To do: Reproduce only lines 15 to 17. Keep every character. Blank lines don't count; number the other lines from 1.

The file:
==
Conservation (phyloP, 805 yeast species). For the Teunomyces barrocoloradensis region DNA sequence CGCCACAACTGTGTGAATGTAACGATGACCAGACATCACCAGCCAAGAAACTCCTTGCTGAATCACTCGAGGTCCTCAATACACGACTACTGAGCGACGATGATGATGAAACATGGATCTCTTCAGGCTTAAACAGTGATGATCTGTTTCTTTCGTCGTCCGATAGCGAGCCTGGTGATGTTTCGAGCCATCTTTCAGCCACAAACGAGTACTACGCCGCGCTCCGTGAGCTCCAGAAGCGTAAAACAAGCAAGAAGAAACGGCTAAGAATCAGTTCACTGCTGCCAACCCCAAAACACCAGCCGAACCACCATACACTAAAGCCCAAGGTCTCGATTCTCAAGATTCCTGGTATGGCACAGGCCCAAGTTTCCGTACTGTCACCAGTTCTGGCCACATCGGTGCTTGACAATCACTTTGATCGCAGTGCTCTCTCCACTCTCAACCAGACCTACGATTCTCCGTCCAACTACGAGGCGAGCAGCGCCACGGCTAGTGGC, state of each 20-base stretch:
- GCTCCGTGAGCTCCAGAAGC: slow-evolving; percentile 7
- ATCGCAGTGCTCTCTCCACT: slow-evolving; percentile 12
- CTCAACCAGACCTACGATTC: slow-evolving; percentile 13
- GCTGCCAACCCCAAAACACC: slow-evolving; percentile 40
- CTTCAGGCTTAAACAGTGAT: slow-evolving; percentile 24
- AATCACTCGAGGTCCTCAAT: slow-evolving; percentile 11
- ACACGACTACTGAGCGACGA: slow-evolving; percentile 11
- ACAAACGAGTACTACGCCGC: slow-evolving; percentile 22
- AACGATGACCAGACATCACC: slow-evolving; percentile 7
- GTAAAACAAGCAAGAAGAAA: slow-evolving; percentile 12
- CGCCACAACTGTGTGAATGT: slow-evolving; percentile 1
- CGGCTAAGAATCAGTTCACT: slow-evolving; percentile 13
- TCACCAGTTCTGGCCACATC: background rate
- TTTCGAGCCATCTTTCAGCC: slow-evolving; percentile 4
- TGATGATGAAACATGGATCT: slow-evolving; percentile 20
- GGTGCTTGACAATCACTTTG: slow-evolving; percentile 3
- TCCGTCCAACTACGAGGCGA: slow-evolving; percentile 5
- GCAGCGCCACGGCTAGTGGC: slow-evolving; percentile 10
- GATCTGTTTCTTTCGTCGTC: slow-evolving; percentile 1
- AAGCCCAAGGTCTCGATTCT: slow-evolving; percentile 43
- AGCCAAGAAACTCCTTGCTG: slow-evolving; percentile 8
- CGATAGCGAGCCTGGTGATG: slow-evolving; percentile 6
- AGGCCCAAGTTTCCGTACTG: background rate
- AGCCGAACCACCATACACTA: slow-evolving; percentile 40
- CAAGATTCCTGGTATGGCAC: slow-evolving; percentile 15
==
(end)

- TTTCGAGCCATCTTTCAGCC: slow-evolving; percentile 4
- TGATGATGAAACATGGATCT: slow-evolving; percentile 20
- GGTGCTTGACAATCACTTTG: slow-evolving; percentile 3